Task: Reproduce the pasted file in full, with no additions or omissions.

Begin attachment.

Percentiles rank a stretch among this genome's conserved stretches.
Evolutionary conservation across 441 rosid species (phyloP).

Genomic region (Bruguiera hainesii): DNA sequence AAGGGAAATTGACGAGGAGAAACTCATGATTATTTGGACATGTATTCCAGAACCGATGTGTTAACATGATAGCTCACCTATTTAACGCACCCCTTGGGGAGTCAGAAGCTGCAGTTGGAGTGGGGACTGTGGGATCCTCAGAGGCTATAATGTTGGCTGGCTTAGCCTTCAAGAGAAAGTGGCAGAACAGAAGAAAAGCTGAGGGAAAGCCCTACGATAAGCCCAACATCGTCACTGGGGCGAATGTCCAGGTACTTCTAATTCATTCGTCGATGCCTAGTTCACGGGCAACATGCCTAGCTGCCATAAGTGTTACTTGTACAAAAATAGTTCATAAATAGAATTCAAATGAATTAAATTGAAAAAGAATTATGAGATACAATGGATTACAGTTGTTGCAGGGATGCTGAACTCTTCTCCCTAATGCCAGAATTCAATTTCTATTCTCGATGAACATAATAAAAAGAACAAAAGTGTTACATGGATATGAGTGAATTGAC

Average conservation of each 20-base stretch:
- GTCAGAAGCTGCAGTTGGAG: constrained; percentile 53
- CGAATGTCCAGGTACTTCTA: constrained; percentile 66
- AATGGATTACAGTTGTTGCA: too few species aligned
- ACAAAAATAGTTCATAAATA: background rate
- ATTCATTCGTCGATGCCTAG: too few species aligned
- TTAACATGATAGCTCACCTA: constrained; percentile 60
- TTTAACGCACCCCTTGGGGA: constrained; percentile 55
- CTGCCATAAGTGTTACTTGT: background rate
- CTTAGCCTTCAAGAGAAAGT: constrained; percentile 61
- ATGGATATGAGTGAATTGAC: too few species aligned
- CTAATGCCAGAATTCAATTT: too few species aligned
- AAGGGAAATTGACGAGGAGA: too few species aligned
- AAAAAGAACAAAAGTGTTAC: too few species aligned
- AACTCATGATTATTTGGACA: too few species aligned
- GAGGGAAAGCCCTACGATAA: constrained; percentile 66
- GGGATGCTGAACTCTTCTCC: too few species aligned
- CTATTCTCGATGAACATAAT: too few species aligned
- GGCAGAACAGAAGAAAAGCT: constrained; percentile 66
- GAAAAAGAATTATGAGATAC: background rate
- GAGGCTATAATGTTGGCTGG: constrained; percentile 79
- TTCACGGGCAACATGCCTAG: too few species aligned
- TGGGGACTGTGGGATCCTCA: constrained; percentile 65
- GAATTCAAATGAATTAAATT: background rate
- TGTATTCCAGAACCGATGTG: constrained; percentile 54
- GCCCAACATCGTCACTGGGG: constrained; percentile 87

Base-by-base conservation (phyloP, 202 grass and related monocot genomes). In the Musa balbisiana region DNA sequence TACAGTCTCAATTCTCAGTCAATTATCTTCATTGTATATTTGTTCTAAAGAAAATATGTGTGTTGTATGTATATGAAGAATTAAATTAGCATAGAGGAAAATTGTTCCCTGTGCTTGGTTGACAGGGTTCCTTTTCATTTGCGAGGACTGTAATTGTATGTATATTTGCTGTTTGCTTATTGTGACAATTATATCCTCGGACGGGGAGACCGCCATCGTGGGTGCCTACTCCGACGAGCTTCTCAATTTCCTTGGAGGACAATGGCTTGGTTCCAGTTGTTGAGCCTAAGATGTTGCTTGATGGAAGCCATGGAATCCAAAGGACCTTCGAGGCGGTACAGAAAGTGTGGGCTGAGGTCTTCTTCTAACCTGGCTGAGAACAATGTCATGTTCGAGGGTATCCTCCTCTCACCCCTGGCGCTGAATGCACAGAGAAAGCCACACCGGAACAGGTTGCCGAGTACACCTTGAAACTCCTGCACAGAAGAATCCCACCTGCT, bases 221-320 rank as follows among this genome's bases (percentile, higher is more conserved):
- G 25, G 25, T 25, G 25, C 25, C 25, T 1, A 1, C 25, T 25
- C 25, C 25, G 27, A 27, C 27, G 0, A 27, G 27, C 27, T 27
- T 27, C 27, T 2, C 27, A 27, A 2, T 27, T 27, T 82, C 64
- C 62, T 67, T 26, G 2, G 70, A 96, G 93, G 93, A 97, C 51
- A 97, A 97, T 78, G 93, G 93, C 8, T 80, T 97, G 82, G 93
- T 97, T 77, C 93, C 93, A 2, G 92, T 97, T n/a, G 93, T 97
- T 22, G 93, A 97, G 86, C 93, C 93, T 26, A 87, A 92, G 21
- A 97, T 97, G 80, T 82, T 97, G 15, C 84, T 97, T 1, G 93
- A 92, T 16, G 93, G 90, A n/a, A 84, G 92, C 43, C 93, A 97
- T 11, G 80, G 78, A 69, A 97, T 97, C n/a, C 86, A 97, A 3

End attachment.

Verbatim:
Percentiles rank a stretch among this genome's conserved stretches.
Evolutionary conservation across 441 rosid species (phyloP).

Genomic region (Bruguiera hainesii): DNA sequence AAGGGAAATTGACGAGGAGAAACTCATGATTATTTGGACATGTATTCCAGAACCGATGTGTTAACATGATAGCTCACCTATTTAACGCACCCCTTGGGGAGTCAGAAGCTGCAGTTGGAGTGGGGACTGTGGGATCCTCAGAGGCTATAATGTTGGCTGGCTTAGCCTTCAAGAGAAAGTGGCAGAACAGAAGAAAAGCTGAGGGAAAGCCCTACGATAAGCCCAACATCGTCACTGGGGCGAATGTCCAGGTACTTCTAATTCATTCGTCGATGCCTAGTTCACGGGCAACATGCCTAGCTGCCATAAGTGTTACTTGTACAAAAATAGTTCATAAATAGAATTCAAATGAATTAAATTGAAAAAGAATTATGAGATACAATGGATTACAGTTGTTGCAGGGATGCTGAACTCTTCTCCCTAATGCCAGAATTCAATTTCTATTCTCGATGAACATAATAAAAAGAACAAAAGTGTTACATGGATATGAGTGAATTGAC

Average conservation of each 20-base stretch:
- GTCAGAAGCTGCAGTTGGAG: constrained; percentile 53
- CGAATGTCCAGGTACTTCTA: constrained; percentile 66
- AATGGATTACAGTTGTTGCA: too few species aligned
- ACAAAAATAGTTCATAAATA: background rate
- ATTCATTCGTCGATGCCTAG: too few species aligned
- TTAACATGATAGCTCACCTA: constrained; percentile 60
- TTTAACGCACCCCTTGGGGA: constrained; percentile 55
- CTGCCATAAGTGTTACTTGT: background rate
- CTTAGCCTTCAAGAGAAAGT: constrained; percentile 61
- ATGGATATGAGTGAATTGAC: too few species aligned
- CTAATGCCAGAATTCAATTT: too few species aligned
- AAGGGAAATTGACGAGGAGA: too few species aligned
- AAAAAGAACAAAAGTGTTAC: too few species aligned
- AACTCATGATTATTTGGACA: too few species aligned
- GAGGGAAAGCCCTACGATAA: constrained; percentile 66
- GGGATGCTGAACTCTTCTCC: too few species aligned
- CTATTCTCGATGAACATAAT: too few species aligned
- GGCAGAACAGAAGAAAAGCT: constrained; percentile 66
- GAAAAAGAATTATGAGATAC: background rate
- GAGGCTATAATGTTGGCTGG: constrained; percentile 79
- TTCACGGGCAACATGCCTAG: too few species aligned
- TGGGGACTGTGGGATCCTCA: constrained; percentile 65
- GAATTCAAATGAATTAAATT: background rate
- TGTATTCCAGAACCGATGTG: constrained; percentile 54
- GCCCAACATCGTCACTGGGG: constrained; percentile 87

Base-by-base conservation (phyloP, 202 grass and related monocot genomes). In the Musa balbisiana region DNA sequence TACAGTCTCAATTCTCAGTCAATTATCTTCATTGTATATTTGTTCTAAAGAAAATATGTGTGTTGTATGTATATGAAGAATTAAATTAGCATAGAGGAAAATTGTTCCCTGTGCTTGGTTGACAGGGTTCCTTTTCATTTGCGAGGACTGTAATTGTATGTATATTTGCTGTTTGCTTATTGTGACAATTATATCCTCGGACGGGGAGACCGCCATCGTGGGTGCCTACTCCGACGAGCTTCTCAATTTCCTTGGAGGACAATGGCTTGGTTCCAGTTGTTGAGCCTAAGATGTTGCTTGATGGAAGCCATGGAATCCAAAGGACCTTCGAGGCGGTACAGAAAGTGTGGGCTGAGGTCTTCTTCTAACCTGGCTGAGAACAATGTCATGTTCGAGGGTATCCTCCTCTCACCCCTGGCGCTGAATGCACAGAGAAAGCCACACCGGAACAGGTTGCCGAGTACACCTTGAAACTCCTGCACAGAAGAATCCCACCTGCT, bases 221-320 rank as follows among this genome's bases (percentile, higher is more conserved):
- G 25, G 25, T 25, G 25, C 25, C 25, T 1, A 1, C 25, T 25
- C 25, C 25, G 27, A 27, C 27, G 0, A 27, G 27, C 27, T 27
- T 27, C 27, T 2, C 27, A 27, A 2, T 27, T 27, T 82, C 64
- C 62, T 67, T 26, G 2, G 70, A 96, G 93, G 93, A 97, C 51
- A 97, A 97, T 78, G 93, G 93, C 8, T 80, T 97, G 82, G 93
- T 97, T 77, C 93, C 93, A 2, G 92, T 97, T n/a, G 93, T 97
- T 22, G 93, A 97, G 86, C 93, C 93, T 26, A 87, A 92, G 21
- A 97, T 97, G 80, T 82, T 97, G 15, C 84, T 97, T 1, G 93
- A 92, T 16, G 93, G 90, A n/a, A 84, G 92, C 43, C 93, A 97
- T 11, G 80, G 78, A 69, A 97, T 97, C n/a, C 86, A 97, A 3